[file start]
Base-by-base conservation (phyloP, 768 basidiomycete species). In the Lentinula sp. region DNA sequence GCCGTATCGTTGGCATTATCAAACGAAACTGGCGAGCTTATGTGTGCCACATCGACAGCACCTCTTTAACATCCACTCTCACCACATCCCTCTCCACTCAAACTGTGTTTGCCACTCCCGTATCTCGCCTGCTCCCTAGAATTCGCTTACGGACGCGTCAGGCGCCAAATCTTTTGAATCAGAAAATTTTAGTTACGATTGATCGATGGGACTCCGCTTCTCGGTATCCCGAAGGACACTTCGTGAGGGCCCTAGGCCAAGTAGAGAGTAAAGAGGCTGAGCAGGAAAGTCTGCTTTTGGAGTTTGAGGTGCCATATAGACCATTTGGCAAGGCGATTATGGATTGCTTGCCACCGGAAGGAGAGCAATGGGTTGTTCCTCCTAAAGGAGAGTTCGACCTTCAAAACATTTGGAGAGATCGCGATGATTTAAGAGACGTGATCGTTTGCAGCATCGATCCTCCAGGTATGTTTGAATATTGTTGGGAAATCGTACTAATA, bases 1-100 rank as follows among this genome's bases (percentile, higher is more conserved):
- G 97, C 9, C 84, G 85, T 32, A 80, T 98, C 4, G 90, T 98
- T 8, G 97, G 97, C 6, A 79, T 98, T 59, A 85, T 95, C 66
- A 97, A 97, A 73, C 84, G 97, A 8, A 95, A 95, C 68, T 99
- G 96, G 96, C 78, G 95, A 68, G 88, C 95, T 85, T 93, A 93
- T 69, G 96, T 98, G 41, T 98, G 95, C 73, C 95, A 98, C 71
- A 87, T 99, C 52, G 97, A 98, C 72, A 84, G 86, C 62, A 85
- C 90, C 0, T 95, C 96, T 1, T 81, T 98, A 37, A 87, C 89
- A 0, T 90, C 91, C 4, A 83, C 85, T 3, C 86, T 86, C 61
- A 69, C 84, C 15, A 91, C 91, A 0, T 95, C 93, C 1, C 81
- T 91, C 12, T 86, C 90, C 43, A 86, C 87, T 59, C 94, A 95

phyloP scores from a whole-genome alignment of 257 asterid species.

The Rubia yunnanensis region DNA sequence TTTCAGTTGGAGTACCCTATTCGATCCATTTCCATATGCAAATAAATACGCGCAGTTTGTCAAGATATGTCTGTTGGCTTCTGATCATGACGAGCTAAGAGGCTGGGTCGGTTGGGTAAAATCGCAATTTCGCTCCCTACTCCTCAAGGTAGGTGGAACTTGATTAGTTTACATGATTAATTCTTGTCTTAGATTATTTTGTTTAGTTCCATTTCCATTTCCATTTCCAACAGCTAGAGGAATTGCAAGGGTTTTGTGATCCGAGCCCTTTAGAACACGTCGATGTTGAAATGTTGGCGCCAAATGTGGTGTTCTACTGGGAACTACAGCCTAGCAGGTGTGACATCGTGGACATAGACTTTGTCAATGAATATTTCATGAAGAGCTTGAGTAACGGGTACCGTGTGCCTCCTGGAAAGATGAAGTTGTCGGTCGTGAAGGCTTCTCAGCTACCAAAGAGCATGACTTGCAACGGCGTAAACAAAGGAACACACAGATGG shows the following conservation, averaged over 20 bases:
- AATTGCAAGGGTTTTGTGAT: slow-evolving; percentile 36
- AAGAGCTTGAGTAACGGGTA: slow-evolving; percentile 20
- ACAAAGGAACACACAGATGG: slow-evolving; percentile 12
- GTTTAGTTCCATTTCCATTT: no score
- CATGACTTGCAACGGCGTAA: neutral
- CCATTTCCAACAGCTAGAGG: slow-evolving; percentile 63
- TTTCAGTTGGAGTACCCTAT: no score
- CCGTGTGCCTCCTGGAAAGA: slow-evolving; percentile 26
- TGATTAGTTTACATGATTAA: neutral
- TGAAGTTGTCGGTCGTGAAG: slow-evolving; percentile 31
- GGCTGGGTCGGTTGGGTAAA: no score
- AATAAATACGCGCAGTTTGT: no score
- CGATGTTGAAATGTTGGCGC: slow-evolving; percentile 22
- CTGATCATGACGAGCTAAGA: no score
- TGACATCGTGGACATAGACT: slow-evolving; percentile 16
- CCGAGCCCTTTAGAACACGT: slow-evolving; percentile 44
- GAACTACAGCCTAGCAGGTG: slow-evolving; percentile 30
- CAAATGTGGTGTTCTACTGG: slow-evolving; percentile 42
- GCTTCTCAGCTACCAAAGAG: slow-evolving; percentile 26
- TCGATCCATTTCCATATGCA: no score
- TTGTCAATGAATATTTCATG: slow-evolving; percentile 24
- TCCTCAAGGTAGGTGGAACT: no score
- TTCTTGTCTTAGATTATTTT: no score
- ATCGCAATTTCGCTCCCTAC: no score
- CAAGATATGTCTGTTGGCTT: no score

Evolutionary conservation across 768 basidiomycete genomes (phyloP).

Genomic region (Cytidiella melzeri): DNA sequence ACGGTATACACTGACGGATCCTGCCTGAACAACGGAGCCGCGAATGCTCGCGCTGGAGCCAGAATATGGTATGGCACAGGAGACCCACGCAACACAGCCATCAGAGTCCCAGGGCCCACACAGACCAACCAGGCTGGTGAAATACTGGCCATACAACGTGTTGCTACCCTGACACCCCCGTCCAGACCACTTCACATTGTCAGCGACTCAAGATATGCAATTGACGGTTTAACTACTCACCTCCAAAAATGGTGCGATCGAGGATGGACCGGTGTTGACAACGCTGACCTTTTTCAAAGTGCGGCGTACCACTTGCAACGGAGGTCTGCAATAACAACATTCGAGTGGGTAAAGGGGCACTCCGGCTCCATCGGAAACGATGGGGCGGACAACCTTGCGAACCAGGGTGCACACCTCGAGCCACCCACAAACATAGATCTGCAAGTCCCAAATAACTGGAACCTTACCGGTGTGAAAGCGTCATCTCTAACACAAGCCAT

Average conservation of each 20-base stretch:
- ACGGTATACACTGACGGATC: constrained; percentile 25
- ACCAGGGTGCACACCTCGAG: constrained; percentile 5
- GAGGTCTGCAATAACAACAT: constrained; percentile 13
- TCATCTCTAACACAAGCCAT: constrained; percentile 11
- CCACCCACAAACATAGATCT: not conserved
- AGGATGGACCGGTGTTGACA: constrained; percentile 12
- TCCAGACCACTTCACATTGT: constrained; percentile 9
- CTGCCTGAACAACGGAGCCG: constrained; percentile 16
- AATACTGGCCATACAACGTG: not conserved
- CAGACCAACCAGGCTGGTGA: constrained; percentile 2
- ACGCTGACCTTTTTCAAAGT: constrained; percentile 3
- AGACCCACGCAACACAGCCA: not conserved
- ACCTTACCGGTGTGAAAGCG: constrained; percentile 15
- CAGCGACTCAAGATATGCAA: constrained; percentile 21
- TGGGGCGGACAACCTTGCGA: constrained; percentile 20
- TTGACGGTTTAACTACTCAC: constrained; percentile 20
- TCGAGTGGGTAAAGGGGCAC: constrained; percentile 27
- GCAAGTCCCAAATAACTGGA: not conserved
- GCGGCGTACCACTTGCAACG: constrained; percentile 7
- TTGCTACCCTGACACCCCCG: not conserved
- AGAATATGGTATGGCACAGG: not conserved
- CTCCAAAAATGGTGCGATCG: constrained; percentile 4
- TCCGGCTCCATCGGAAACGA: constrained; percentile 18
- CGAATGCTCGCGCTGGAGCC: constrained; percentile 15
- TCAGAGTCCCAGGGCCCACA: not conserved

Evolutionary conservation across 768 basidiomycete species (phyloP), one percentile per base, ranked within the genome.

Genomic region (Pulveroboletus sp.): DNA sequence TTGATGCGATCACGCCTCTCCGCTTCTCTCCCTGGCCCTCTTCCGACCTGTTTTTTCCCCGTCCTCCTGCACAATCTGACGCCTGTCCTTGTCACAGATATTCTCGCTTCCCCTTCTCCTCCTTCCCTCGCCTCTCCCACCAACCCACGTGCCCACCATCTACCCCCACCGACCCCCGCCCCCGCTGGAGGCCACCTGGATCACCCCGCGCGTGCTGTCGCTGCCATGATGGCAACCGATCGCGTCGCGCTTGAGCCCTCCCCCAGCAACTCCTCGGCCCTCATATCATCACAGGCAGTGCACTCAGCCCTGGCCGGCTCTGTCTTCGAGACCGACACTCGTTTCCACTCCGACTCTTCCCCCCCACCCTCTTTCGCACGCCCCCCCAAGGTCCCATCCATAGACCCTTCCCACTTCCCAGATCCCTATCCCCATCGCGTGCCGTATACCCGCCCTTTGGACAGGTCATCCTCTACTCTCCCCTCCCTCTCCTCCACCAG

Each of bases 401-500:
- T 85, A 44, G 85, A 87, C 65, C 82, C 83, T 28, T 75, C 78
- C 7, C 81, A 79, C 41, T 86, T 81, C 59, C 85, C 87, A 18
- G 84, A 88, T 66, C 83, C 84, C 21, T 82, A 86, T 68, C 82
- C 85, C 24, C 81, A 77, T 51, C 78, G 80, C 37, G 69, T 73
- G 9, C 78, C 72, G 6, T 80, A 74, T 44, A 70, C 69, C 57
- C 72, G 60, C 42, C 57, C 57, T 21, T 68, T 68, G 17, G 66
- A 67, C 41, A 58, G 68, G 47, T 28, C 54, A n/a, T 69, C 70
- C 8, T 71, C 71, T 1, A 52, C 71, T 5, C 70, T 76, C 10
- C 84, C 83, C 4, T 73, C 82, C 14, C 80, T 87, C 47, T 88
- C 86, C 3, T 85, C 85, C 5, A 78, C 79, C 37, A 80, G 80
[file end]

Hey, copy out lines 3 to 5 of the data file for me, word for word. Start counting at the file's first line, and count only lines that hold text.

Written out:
- T 8, G 97, G 97, C 6, A 79, T 98, T 59, A 85, T 95, C 66
- A 97, A 97, A 73, C 84, G 97, A 8, A 95, A 95, C 68, T 99
- G 96, G 96, C 78, G 95, A 68, G 88, C 95, T 85, T 93, A 93